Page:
Dessverre for Aprilia er lanseringen av RSV4-R utsatt etter motorhavari på 5!! av sine motorer.
Da syklene ble testet tidligere (Misano) gikk det ikke like fort men i Mugello har man mulighet til å gi mere gasspådrag og dette tålte de ikke.
Årsaken vites ikke enda men av sikkerhetshensyn blir lanseringen utsatt på ubestemt tidspunkt.Av: Mona Forsnes
Men, under den første prøvingen, holdt syklene veldig bra og det er det vi ønsker å få frem her. Vi har plukket ut noen utvalgte for å gi deg en pekepinn på hva du kan vente deg av denne maskinen og det ser ut til at det ikke er småtterier.
Michael Neeves i http://www.motorcyclenews.com/ skriver følgende:
The compact V4 engine is exactly the same as the Factorys, its only the chassis components which have been altered, with Ohlins suspension replaced by Showa forks and a Sachs rear shock.
Wheels are cast aluminium rather than forged, and some of the Factorys carbon body panels have been replaced with plastic. It still has a ride-by-wire throttle and three-way engine map.
Here are Neeves riding impressions after his first track test: «Riding it around Mugello is a magical experience; the engine has so much power that you can unstick the K2 compound Metzeler Racetec Interact rear tyre at will.
«The down-grading of the suspension components hasnt done the RSV4 any harm and it is still an epic track bike as youd expect for the money.
«This is my first session on the bike and the set-up needs to be stiffened up because getting on and off the throttle upsets the bike at the moment. I am sure once its tweaked it will sort the bike for the next session.
Kenny Pride i http://www.superbike.co.uk skriver følgende:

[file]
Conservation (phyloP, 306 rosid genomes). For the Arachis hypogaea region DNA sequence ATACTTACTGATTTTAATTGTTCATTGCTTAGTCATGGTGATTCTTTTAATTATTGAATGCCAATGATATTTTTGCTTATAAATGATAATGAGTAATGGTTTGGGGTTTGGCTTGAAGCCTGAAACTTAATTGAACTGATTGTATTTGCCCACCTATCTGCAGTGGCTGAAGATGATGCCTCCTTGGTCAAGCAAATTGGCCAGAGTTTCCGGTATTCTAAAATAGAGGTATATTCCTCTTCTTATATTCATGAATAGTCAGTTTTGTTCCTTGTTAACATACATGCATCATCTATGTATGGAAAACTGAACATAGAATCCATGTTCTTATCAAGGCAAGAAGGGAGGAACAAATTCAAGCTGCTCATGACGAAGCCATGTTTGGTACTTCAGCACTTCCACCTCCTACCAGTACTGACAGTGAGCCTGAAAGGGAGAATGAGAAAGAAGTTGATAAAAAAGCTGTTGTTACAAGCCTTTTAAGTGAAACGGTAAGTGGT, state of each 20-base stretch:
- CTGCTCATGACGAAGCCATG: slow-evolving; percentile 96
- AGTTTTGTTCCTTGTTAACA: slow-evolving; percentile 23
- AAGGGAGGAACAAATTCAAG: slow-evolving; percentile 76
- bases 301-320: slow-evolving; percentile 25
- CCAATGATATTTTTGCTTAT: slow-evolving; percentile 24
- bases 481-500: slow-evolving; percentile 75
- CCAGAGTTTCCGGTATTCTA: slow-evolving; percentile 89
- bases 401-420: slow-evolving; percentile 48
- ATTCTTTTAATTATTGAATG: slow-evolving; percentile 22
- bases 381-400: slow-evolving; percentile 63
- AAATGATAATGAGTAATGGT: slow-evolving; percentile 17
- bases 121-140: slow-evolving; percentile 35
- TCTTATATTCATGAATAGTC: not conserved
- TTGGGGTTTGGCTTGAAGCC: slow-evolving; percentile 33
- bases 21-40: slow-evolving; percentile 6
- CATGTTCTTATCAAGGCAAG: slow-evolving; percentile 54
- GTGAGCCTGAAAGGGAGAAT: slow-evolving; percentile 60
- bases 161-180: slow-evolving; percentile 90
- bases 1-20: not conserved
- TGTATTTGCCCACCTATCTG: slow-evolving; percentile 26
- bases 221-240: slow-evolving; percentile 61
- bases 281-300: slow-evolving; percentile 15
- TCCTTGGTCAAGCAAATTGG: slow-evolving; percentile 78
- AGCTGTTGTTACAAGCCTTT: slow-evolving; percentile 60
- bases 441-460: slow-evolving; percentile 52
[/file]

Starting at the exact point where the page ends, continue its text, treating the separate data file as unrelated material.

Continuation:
The Aprilia RSV4 R, the rather lower-spec version of the Italian manufacturer's RSV4 Factory machine, has been launched at Mugello circuit. The 'R' is basically the same as the £15,000 'Factory' model stripped of its more glittering components. Which means you can throw a leg over the R for £12,449.
Which is to say that the RSV4 R has cast wheels, there's no Ohlins suspension, no magnesium engine casings and the variable-height air-intake trumpets are absent. True, there's no chsssis adjustment possible on the 'R', but we rather suspect that most owners of the Factory bike have left their engine mount and steering geometry adjusters untouched.
What is fundamentally the same is the ultra-compact bike propelled by the most exciting and innovative new engine we've seen in…ooooh….ages. The 65-degree, V-configured four cylinder 999.6cc engine is narrow and compact which has a massive impact on the handling, not to mention packing a hefty punch. The ride-by-wire and slipper clutch both function just as well as they do on the base model and the excellent Brembo monobloc brakes are the same as t
hose on the Factory bike. When you shoehorn those features into a nimble and responsive chassis, all running on excellent Metzeler Racetec Interact K2 tyres on a glorious day at Mugello, what could possibly be better?